Twitter! Your search is only limited by your mastery of Twitter and these
search operators, and there are billions of tweets for you to browse through.
You’re guaranteed to find something that will surprise you.

Want to know how you can achieve these same results with Google’s search? Check out our article on Google search operators.

How to Change the Location of Spotify’s Local Storage in Windows

One of the most frustrating parts of having a
small SSD dedicated to your Windows operating system is the fact that some
software installers simply won’t give you the option of installing outside of
the primary drive.

There are even some applications that allow
you to store your installation data on a secondary drive but still place
temporary or cache files on the primary drive. For anyone interested in keeping
their primary drive nice and tidy, this can be a major issue.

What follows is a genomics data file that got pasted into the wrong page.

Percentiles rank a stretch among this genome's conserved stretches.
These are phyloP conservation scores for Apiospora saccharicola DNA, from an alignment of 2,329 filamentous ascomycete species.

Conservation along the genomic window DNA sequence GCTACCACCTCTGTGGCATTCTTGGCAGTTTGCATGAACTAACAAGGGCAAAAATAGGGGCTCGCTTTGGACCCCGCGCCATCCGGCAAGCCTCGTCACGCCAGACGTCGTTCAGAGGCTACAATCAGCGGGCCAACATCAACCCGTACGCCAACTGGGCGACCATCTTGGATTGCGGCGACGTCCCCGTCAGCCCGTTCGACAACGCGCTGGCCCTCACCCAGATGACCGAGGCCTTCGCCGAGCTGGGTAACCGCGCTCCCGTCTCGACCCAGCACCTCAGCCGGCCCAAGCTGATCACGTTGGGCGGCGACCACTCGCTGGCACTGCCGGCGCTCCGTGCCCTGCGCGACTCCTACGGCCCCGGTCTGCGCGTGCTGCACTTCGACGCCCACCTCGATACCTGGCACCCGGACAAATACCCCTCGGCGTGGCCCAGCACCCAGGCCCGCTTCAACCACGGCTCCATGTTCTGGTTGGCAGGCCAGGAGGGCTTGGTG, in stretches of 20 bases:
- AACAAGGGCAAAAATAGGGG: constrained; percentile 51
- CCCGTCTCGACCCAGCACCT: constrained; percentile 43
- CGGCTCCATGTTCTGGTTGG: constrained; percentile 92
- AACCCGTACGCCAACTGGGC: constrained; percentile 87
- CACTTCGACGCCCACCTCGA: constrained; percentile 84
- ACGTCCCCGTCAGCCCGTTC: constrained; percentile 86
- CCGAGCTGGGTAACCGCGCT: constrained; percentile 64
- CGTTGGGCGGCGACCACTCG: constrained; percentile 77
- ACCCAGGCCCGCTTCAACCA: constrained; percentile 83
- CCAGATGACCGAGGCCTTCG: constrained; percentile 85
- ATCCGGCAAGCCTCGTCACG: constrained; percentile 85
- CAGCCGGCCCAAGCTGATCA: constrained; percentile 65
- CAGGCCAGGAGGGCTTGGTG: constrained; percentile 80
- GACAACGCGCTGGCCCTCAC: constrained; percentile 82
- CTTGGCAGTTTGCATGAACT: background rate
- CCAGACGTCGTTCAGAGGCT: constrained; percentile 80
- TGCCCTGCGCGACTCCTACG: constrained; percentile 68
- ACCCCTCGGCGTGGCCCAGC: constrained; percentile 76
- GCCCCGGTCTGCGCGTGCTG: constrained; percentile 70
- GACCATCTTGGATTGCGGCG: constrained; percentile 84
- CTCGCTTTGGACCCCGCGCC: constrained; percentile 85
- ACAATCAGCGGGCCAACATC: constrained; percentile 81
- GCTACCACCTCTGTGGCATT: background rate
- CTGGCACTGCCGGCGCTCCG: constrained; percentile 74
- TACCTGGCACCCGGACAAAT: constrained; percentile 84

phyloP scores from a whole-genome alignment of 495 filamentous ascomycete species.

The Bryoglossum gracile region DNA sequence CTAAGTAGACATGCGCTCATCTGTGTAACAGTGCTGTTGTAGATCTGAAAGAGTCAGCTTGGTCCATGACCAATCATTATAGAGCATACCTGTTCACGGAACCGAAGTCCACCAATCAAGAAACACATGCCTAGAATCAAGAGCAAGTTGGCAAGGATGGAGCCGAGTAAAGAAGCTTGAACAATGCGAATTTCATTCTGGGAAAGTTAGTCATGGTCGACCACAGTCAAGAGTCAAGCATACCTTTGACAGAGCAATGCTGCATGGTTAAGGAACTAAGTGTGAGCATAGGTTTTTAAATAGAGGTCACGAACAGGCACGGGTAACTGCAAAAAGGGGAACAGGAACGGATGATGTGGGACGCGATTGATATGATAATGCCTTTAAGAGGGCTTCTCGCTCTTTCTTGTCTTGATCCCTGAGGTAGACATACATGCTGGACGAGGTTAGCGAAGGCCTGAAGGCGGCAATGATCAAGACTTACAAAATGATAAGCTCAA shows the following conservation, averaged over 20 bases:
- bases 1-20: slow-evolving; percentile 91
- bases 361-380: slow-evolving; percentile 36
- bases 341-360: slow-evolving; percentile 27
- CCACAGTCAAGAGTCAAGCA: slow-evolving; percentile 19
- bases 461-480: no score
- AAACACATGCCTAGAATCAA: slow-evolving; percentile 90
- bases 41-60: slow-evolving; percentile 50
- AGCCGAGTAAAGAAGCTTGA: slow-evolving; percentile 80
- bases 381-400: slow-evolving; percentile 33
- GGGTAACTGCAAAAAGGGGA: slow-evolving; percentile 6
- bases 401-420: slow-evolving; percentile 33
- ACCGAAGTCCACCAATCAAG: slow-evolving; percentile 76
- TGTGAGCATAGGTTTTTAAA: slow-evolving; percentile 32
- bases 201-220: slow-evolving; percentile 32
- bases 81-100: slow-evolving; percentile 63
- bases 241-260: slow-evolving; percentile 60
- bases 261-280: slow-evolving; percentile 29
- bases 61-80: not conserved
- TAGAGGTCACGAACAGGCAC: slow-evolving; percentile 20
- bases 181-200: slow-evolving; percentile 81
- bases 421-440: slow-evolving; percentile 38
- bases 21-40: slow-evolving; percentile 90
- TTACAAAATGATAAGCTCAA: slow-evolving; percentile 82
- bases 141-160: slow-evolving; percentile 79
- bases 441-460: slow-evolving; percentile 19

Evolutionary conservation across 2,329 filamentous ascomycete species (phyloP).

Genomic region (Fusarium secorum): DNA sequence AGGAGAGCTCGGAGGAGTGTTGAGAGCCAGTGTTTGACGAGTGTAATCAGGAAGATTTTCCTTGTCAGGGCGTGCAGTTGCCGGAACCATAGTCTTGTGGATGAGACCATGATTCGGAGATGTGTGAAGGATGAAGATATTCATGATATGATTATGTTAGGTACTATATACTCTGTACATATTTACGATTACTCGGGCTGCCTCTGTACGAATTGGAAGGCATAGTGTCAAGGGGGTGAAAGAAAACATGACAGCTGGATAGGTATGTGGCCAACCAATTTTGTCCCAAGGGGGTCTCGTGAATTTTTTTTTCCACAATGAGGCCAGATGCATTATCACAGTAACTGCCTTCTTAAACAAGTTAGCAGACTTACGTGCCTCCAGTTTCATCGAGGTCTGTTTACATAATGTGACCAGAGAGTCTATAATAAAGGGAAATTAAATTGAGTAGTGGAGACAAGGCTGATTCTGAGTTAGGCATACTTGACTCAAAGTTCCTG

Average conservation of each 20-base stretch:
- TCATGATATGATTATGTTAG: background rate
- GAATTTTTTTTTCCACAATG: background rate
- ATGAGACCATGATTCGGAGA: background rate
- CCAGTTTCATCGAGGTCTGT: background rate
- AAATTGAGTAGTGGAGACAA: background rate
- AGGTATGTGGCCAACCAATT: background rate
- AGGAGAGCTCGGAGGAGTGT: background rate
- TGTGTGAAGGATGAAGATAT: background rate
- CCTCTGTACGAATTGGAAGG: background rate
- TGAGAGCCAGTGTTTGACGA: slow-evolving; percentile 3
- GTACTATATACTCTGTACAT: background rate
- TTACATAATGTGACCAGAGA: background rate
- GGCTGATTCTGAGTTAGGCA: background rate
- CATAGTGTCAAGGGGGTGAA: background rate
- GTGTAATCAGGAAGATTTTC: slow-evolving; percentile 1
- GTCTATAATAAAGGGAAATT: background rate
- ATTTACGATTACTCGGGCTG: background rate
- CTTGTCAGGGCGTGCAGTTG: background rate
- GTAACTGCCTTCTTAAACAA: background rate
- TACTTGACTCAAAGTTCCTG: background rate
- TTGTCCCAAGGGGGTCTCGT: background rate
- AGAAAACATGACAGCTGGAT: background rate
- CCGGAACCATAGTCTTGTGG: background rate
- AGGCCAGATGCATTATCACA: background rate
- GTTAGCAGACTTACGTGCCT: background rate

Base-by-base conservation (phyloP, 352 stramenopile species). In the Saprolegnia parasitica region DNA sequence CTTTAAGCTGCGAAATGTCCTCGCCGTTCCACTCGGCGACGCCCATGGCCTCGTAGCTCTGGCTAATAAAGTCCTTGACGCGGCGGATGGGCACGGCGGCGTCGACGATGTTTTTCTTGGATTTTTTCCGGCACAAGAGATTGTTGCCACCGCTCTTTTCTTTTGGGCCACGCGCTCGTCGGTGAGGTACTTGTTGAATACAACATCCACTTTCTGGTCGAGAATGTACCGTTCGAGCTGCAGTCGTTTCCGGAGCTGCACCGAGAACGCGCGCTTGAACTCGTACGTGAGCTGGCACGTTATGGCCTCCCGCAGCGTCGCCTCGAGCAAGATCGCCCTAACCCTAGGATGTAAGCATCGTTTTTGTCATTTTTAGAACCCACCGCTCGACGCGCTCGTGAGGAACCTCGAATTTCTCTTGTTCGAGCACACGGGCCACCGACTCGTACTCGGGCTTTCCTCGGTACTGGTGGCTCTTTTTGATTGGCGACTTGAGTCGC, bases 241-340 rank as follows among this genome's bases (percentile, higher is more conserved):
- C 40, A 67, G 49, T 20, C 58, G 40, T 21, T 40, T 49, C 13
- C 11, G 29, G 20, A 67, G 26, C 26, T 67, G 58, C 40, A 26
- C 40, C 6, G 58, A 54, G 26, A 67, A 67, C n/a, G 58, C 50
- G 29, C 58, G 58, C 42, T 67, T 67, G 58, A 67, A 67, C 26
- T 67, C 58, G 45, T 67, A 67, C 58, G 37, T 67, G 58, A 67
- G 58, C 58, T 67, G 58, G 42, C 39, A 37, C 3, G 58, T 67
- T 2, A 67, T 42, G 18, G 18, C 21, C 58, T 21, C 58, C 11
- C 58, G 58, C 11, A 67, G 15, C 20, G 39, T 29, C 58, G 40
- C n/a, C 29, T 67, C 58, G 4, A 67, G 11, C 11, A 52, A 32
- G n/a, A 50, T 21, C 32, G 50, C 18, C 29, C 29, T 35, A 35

Spotify is one of the many Windows
applications that you’ll eventually find taking up a whole mess of space. This
is due to the way Spotify locally caches your data so that you aren’t
constantly re-streaming music off of their servers. It serves as a way for
Spotify to save bandwidth and instantly deliver your music without needing to
buffer.

However, this comes at a price for those of us
trying to save precious disk space. Not everyone can afford to have several
gigabytes of local Spotify data on their primary drive, and the good news is
that there’s a way around it. Let’s talk about how you can move Spotify’s local
cache data to a new location within Windows.